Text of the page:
(Bloomberg) — Ethiopia’s government began talks with the exiled Oromo Democratic Front, signaling the start of a broader engagement with the opposition group.
A “high-level” government delegation met ODF officials May 11 and May 12 to discuss reforms being implemented by Prime Minister Abiy Ahmed, the group said in a statement Sunday, without disclosing the location of the talks. An ODF delegation will travel to Ethiopia “soon for more substantive talks,” it said.
The discussions held far have been “successful,” the ruling-party funded Fana Broadcasting Corp. reported, citing a government statement. The government is also prepared to hold talks with political parties that “operate peacefully and in line with the constitution,” it said.
Abiy became prime minister last month with a pledge to open up the country’s political space, which has been tightly controlled by the ruling Ethiopian People’s Revolutionary Democratic Front since it came to power more than a quarter of a century ago. He succeeded Hailemariam Desalegn, who quit in February after failing to end sporadic protests in the Oromia and Amhara regions that began almost three years ago amid demands for the state-planned economy to provide greater inclusiveness.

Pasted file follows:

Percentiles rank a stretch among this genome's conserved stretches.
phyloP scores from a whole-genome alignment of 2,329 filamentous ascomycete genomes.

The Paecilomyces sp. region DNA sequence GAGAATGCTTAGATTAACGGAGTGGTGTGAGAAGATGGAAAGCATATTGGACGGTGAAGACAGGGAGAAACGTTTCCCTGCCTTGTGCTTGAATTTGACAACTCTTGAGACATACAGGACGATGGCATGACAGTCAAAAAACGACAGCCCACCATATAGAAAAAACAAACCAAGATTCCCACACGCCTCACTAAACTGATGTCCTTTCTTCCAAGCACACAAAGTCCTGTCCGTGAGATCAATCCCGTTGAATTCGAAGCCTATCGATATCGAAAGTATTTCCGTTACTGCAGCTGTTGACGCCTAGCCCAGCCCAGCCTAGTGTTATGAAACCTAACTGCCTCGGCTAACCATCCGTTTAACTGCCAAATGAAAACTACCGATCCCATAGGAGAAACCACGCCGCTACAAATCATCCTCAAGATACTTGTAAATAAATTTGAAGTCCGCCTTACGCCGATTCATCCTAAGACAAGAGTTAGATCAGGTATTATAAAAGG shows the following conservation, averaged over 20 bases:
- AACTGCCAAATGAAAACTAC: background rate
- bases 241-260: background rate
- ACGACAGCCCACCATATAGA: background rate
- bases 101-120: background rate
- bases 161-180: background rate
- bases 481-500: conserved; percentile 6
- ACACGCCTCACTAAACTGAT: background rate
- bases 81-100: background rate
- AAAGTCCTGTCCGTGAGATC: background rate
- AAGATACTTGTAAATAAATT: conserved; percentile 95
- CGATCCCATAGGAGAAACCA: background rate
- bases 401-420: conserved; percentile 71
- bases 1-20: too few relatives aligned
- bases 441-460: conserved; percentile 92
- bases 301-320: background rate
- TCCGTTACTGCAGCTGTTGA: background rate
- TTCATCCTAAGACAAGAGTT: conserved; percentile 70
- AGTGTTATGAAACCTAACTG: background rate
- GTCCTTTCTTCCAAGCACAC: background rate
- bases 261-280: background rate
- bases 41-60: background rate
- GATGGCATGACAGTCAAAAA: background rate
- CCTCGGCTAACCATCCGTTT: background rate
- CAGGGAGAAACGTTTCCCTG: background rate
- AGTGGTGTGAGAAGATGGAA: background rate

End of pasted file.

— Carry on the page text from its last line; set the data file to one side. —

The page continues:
The ODF was formed in 2013 and is led by Lencho Letta, among a number of defectors from the outlawed Oromo Liberation Front, which withdrew from the EPRDF in 1992 amid a dispute over power-sharing. An ODF delegation was dispatched to the Ethiopian capital, Addis Ababa, for peace talks three years ago under Hailemariam’s government, but no face-to-face talks were held, according to the ODF.
Lemma Megerssa, the president of Ethiopia’s Oromia region, said in February the central committee of Abiy’s Oromo People’s Democratic Organization is prepared to work with political parties inside the country and abroad, according to a statement on the regional government’s Facebook page.
Abiy said in his maiden speech as prime minister last month that his government will “look at political parties outside of the EPRDF as competitors rather than as enemies” and that there’s “an absolute desire on the part of the government to allow opposition parties to operate freely and create a conducive and fair and level playing field.”
Lemma and Ethiopian Information Minister Ahmed Shide didn’t immediately respond to a call and text message each seeking comment.